A harness can be an effective training tool for puppies. But can puppies wear a harness all the time? Don’t leave your puppy’s harness on all day. It is best not to leave a harness on your puppy except when training her. Harnesses increase your control, prevent constant tugging and/or pulling, and are perfect for dogs with neck and esophagus injuries.
But just like dog collars and leashes, it’s best not to put a harness on your dog all the time. When your pup is at home it is more comfortable for your dog and a safer way to leave them unattended. When left unattended, even for a short period of time, there is a chance your puppy could caught in something while running around or jumping at home.
A puppy can start getting used to a harness at eight weeks old. This is also true for collars. Whichever you will be using for your puppy’s training, collar or harness, start getting your puppy used to wearing at 8 weeks.
A harness will be the preferred choice for short-nosed breeds such as bulldogs and pugs. These breeds are prone to respiratory problems and harnesses will not put pressure on her windpipe. Other than for these breeds, it depends on which you prefer, collars or harnesses. You can try both and see which one works best for you and your puppy.
Puppies, as well as dogs, should not sleep with harnesses on. Harnesses can cause skin irritations, get caught, and become a choking hazard. This is especially true if your dog sleeps in a crate. They can also cause a dog or puppy’s fur to become matted, especially the long-haired breeds.
Additional reasons not to let your puppy or dog sleep in a harness include they are quite uncomfortable because of all the buckles and straps, they’re likely to be chewed, and be very hot to wear. It is highly recommended to only put a harness on your puppy or dog for training purposes.
What Are The Types Of Dog Harnesses?
There are quite a lot of harnesses available in the market today. It is also important to note that each one of these harnesses comes with its unique style and features. Here are some of the available options out there in the market.
Back-Clip or Step-In Harness
If you have a small, easy-going dog then consider getting a back-clip (or step-in) harness. These provide your dog with a lot of comfort and have the added benefit of looking great!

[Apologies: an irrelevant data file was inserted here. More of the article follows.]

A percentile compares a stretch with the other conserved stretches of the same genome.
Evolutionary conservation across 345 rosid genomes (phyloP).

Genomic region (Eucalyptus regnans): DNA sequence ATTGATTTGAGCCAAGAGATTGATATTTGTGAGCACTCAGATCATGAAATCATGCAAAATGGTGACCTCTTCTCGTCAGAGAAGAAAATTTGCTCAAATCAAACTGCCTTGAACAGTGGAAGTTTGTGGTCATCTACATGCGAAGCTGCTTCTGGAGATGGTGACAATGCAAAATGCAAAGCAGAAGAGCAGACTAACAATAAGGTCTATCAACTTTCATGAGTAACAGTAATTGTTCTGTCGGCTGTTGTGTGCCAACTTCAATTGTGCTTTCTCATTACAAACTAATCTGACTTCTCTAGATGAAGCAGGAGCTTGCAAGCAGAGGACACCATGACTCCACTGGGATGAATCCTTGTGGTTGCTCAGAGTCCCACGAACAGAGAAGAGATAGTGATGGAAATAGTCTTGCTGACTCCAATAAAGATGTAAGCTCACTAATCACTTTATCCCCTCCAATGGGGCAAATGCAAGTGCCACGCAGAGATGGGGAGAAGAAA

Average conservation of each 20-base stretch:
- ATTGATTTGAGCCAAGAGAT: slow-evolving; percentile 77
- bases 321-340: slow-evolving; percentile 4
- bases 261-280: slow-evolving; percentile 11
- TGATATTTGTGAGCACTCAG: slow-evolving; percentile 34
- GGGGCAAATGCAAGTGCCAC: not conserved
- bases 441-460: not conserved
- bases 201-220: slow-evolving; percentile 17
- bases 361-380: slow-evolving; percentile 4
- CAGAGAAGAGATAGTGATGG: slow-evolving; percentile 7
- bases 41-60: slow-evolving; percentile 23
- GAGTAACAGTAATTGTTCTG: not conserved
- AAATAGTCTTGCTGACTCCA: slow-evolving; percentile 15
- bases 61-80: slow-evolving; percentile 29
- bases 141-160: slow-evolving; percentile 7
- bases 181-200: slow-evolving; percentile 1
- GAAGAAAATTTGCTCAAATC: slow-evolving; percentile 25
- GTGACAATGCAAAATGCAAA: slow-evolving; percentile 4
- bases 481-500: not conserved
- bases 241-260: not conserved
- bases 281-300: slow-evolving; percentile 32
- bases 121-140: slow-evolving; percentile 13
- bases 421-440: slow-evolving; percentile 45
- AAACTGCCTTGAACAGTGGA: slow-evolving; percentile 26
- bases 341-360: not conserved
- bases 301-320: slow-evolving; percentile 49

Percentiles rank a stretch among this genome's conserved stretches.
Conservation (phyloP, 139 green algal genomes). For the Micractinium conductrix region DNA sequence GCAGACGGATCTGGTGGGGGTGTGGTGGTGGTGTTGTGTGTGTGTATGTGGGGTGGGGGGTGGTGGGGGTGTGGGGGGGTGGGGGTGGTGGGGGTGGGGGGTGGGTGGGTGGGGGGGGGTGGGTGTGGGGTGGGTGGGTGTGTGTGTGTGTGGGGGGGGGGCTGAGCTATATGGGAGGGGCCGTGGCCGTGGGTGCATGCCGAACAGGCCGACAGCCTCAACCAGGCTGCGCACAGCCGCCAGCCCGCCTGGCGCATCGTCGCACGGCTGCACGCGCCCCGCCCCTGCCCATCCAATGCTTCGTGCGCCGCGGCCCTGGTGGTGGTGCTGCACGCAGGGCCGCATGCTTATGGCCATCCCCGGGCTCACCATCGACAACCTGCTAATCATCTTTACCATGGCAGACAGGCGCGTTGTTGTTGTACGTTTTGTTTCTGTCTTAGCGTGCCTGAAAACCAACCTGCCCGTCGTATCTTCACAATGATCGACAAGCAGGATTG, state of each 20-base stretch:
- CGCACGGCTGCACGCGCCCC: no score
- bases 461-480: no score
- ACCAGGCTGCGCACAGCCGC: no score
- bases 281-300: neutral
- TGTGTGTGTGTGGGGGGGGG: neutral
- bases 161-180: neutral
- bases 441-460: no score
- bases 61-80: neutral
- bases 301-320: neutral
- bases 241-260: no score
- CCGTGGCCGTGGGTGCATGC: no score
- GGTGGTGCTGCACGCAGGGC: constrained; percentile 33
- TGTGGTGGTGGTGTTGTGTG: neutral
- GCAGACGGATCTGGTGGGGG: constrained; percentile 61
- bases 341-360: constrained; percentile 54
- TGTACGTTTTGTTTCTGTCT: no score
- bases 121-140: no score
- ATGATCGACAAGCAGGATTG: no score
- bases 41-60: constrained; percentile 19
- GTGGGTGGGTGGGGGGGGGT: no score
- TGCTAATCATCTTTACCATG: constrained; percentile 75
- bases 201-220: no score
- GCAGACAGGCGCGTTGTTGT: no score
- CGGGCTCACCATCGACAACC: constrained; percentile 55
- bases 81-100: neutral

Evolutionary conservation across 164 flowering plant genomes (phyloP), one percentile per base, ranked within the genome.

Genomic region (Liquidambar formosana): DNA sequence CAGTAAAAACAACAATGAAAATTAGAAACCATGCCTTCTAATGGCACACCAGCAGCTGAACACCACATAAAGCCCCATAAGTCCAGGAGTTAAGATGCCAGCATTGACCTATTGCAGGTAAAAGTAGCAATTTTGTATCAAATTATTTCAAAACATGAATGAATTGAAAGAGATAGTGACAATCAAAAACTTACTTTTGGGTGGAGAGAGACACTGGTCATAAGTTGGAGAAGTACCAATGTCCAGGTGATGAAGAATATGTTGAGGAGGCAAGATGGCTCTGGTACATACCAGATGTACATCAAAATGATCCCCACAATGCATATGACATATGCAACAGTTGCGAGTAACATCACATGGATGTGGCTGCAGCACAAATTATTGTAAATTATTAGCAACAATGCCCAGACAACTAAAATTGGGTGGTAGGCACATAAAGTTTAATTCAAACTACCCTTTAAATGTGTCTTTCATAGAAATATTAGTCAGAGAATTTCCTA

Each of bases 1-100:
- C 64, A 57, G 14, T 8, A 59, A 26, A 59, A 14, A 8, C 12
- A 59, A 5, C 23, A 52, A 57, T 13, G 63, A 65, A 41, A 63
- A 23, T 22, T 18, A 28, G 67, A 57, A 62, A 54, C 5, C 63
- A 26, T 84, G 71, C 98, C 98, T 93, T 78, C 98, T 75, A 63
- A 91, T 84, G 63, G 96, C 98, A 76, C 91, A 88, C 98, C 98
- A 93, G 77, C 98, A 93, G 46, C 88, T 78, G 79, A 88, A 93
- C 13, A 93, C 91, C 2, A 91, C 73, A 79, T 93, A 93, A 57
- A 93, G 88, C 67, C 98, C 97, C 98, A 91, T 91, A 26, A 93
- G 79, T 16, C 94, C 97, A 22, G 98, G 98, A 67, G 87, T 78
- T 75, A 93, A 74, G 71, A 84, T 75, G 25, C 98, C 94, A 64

This type of harness does not prevent your dog from pulling, jumping up, or other aggressive behavior. The freedom given with this design could encourage your dog to pull.
The front-clip harness has a ring to attach the leash at the center of your dog’s chest. This harness gives you much-improved guidance over where your dog is going than the back-clip harness.
This harness does lessen pulling however it still doesn’t provide enough control over serious behavioral problems. Another problem seen with this harness is increased leg entanglement with the leash.
Dual Clip Harness
The dual clip harness uses a specially designed leash that connects to the harness in two places, one on the back and the other in the front. This provides more control when walking your dog.
The strongest leash connection is in the back; however, the front clip provides increased tension if your dog lunges forward which allows you to easily redirect the dog.
Dual clip harnesses are more expensive in addition to possibly causing irritation on your dog’s shoulders.
If you have a very large, out-of-control dog, you might consider the tightening harness. This harness applies increased pressure on your dog until he stops pulling.
Be careful with this harness to be sure you don’t end up with one that constricts too much and injures your dog. This can end up causing aggressive behavior.
I would skip this one or try working with a professional trainer that doesn’t use pain to try and get dogs to behave.
Head Halter Harness
This harness has a completely different way of attaching and working than the other harnesses. The head halter straps around your dog’s neck with another lead that loops around the snout. The leash is then attached to a D-ring under your dog’s chin.
The purpose of the head halter harness is to focus your dog’s attention forward as you walk. When your dog pulls, the tension on the leash redirects your dog’s head down and toward you. This gentle reminder gives you greater control as you walk.
A head halter harness is not a muzzle, and it is not designed to induce pain. Of course, this type of harness doesn’t work on dogs with pushed-in snouts. Also, there is a period of adjustment where your dog might object to wearing this.
Eventually, he may adjust to wearing this halter, but this could take some time. If you are successful in getting the halter over your dog’s snout, he most likely will continue to try and remove it.
Ensuring your puppy or dog has a high quality of life is all dependent upon the choices you make for her throughout her life.
Being a responsible dog owner means providing your pup with the best nutrition, veterinary care, physical and mental exercise, and more that you can. To make the best choices for your dog you need to do your research and ensure that you are informed.
Your dog’s comfort is very important and finding a harness that will work well for both you and your dog is the goal. Most dogs will respond well to positive reinforcement combined with some training technique, such as free shaping, shaping, luring, or some other choice.
If you find yourself unable to control your dog, please seek out a professional trainer that practices positive reinforcement. Get references to be sure this trainer’s students have good things to say about this trainer.